Although a bit difficult to see in the picture above, these two guitars differ in their choice of stock pickups. The Gibson LP features their standard BURSTBUCKER pickups; Epiphone instead created the PROBUCKER pickups as a tribute to the BURSTBUCKER. In fact, in many ways the PROBUCKER seems to be a lower end version of the BURSTBUCKER (which is actually just a lower end version of Gibson’s PAF pickups). Both of these humbuckers feature roughly the same materials and wiring. However, the PROBUCKER has a different connection type, with four simple input connections. This makes it easy for inexperienced players to work on their pickups, but does unfortunately reduce the quality of the pickup ever so slightly. It should be noted that the PROBUCKER pickups only come on the Epiphone Les Paul Standard Pro. The lower end Epiphone LP’s do not feature as nice pickups. In all, the pickups seem to be another point for Gibson.
Now say PROBUCKER / BURSTBUCKER 3 times fast. Go ahead, we’ll wait
Phase Control and Bypass Capabilities – Some More Electrical Differences
A final area of difference between these two guitars is the addition of new controls to the Gibson LP. Whereas the Epiphone LP only features the standard tone, volume, and pickup selector controls, Gibson’s take adds in phase control and true bypass capabilities. This allows for professional quality recording that will be in phase and contains minimal noise and static. Yet again, another point for Gibson. It almost seems to highlight the fact that Gibson wants their instrument to be viewed as professional quality, as opposed to the entry level Epiphone. Actually, Gibson’s line of thinking might be on to something…business branding.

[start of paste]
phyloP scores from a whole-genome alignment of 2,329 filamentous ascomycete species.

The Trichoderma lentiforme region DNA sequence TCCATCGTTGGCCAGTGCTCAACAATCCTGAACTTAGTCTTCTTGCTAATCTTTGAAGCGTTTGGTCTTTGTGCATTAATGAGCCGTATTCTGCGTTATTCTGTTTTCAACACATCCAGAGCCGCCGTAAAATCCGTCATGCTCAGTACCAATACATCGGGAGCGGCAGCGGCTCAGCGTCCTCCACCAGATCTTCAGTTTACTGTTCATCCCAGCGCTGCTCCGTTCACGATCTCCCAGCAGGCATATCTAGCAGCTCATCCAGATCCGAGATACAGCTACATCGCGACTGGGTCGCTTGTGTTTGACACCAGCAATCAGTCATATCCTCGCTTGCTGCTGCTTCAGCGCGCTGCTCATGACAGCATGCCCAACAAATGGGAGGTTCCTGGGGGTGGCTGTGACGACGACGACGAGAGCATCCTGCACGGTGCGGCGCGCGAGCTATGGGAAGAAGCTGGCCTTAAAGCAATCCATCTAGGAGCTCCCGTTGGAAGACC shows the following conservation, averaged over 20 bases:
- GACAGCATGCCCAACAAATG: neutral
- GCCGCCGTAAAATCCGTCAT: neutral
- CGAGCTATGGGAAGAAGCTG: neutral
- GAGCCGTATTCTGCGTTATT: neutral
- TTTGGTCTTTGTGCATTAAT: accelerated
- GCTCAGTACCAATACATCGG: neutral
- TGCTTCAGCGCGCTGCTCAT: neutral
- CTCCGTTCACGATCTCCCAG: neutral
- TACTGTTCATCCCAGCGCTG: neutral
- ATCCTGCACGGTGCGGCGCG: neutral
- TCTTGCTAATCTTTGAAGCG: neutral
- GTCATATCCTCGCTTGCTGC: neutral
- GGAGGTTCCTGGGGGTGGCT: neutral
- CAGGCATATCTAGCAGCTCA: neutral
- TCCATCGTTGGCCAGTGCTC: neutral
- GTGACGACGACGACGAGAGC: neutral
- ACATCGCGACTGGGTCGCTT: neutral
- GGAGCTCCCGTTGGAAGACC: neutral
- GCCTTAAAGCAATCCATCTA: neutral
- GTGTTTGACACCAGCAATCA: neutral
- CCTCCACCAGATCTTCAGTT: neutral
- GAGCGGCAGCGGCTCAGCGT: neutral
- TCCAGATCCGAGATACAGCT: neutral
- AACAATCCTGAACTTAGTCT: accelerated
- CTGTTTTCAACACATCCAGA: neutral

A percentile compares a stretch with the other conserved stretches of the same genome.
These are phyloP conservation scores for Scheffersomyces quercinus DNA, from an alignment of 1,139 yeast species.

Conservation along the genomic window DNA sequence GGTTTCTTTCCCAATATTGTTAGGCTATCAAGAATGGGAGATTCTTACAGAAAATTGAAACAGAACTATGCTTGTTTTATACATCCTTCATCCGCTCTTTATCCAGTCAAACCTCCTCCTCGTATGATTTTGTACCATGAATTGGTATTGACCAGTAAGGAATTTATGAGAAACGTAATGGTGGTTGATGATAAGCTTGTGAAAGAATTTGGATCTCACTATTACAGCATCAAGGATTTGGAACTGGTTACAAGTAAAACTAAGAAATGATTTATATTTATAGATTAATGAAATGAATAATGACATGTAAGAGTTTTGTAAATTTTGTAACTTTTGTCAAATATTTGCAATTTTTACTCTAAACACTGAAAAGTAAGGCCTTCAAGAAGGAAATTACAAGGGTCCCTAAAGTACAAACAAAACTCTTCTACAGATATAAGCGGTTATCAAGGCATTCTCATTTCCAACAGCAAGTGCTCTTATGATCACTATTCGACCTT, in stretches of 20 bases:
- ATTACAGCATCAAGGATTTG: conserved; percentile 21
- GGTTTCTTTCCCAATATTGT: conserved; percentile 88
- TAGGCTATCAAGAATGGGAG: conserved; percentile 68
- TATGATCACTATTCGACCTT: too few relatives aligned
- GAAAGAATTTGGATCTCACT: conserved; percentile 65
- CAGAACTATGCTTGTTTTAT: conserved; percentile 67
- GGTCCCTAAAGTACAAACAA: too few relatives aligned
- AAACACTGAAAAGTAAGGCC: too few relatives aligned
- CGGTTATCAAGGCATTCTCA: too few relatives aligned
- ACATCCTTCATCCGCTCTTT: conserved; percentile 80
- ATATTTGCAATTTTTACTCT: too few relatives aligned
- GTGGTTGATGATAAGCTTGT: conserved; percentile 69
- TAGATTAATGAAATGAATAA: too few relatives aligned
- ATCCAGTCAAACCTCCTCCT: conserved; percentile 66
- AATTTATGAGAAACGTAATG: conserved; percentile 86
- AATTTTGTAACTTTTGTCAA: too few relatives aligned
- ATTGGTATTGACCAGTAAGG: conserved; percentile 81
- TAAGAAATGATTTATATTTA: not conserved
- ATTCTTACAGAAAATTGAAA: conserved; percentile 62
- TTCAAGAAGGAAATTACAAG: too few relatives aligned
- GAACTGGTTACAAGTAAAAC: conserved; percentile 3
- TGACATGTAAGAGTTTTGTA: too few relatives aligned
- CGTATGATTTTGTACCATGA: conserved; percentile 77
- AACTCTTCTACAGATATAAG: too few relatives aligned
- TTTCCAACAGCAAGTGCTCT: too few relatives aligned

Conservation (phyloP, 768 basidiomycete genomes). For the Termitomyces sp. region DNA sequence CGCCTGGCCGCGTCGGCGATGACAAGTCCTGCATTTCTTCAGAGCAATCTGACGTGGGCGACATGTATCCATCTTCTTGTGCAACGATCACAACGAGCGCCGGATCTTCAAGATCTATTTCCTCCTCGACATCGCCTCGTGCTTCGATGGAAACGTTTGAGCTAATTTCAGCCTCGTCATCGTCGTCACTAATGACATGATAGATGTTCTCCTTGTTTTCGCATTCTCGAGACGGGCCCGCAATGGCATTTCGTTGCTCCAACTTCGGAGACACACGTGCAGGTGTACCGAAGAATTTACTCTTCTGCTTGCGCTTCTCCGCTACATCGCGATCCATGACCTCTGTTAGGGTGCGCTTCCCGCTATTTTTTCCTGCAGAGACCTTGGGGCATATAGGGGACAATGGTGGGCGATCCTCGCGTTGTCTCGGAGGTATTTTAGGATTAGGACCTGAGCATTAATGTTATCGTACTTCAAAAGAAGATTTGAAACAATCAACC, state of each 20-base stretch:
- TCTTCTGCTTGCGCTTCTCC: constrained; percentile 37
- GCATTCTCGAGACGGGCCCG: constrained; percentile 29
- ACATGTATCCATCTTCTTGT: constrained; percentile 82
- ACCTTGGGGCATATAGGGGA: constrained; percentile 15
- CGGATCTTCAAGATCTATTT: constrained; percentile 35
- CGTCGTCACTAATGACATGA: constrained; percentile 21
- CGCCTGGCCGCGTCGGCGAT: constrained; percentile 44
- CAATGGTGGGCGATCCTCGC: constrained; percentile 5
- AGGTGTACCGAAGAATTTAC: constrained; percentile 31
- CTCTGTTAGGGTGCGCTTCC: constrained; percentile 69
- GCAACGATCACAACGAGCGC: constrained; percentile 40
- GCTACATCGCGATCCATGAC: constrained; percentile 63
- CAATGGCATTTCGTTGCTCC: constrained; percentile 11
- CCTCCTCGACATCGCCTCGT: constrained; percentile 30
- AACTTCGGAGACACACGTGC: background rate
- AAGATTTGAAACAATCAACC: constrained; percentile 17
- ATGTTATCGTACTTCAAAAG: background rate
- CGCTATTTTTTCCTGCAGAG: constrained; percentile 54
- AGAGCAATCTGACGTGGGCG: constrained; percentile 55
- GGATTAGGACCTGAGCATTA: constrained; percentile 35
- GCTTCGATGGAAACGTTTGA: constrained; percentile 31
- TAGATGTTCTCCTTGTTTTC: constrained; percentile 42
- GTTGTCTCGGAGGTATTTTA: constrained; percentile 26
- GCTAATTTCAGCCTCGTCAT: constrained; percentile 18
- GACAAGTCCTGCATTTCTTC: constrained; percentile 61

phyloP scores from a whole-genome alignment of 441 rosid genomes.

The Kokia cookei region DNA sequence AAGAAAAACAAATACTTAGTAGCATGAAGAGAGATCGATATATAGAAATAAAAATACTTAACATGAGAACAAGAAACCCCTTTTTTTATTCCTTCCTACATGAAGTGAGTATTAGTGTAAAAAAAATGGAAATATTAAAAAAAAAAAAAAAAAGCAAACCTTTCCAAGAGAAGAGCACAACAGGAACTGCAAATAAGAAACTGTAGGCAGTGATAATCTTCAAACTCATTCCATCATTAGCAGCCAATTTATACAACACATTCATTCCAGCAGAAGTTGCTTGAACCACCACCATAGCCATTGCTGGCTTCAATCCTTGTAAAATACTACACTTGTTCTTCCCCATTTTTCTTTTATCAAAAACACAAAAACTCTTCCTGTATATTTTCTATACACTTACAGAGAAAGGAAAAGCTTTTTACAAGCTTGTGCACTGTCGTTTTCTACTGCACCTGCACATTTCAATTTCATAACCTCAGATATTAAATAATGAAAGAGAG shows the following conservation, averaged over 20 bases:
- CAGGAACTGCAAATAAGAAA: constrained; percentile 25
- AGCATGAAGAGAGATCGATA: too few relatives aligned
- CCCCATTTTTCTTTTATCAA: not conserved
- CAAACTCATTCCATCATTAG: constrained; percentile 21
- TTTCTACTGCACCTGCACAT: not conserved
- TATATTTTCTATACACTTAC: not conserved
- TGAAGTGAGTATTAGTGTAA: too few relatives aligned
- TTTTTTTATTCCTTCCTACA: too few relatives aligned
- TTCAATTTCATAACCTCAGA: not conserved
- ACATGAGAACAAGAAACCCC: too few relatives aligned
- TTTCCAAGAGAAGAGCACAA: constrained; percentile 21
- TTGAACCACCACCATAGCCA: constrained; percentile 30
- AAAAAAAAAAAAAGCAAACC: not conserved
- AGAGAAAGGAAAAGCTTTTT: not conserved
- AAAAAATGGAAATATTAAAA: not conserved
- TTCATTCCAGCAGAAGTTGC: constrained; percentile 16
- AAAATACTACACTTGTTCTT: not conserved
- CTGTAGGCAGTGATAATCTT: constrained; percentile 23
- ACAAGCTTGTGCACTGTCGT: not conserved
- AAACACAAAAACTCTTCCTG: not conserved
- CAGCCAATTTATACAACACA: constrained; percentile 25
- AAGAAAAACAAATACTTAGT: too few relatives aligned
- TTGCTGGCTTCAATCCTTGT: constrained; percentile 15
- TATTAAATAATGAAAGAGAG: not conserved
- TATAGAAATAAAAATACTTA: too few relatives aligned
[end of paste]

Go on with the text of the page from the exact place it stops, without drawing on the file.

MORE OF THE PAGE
Business Branding – “Only a Gibson is Good Enough”In all, it’s pretty undeniable that the Gibson seems to have all around better hardware, which really shouldn’t come as a surprise. However, even after this investigation, we still don’t believe the differences between these two is around $2400 simply due to hardware. In fact, the powerful branding techniques, built on the legacy that IS GIBSON, are behind this pricing conundrum. After all, each of these guitar manufacturers both need and want to make large stacks of cash. While the Gibson LP is undoubtedly the better guitar in terms of construction, chances are that much of the price difference is related to branding. Think about it… Gibson knows that the Les Paul is definitely its most popular model on the market. In fact, it’s one of the most popular models of any brand! Due to the laws of supply and demand, as Les Paul became more popular, the prices of their higher and lower end models have polarized. Their more expensive, professional level guitars have only increased in price, while their bottom end Les Paul (the Epiphones) have become more accessible at a significantly lower price. This stratification has created enough space in the market for two players, Gibson and Epiphone. So long as one remains a high end product while the other is lower end, the two facets of this company won’t cannibalize each other’s sales, leading to maximum profits for both. You can be sure that when Gibson began pricing their Les Paul, they chose a price that would maintain this chasm as much as possible, while still remaining accessible for some consumers ($3k isn’t a lot to invest when playing guitar is your job). Gibson’s branding might explain the difference in price between these two guitars; a difference so great that can’t be justified by better hardware alone.
In reality, the difference in price between these two is probably a combination of the following: branding, consumer perception, the actual physical hardware and construction of the guitars. We hate to say this, but for the sake of journalistic integrity, we must: We don’t think the price difference between these two guitars is fair. Sure, we might understand the reasoning behind this difference, but that still doesn’t convince us that Gibson’s LP is actually worth all $2400 of those extra dollars.
- Guitar Aesthetics – Slight Variation of the Headstock
- Tonewoods – Maple Wood vs Maple Veneer
- Finish – Nitrocellulose Finish vs Standard Gloss Finish
- Pickups – BurstBucker vs ProBucker
- Electrical Differences – Phase Control and Bypass Capabilities vs Standard Controls
- Business Incentives – American Made vs China / Overseas Made
- Price Difference – Ouch!
If you hate our analysis, then we’d love to hear from you in the comment section below. Oh, and if you agree? We want to hear from you too!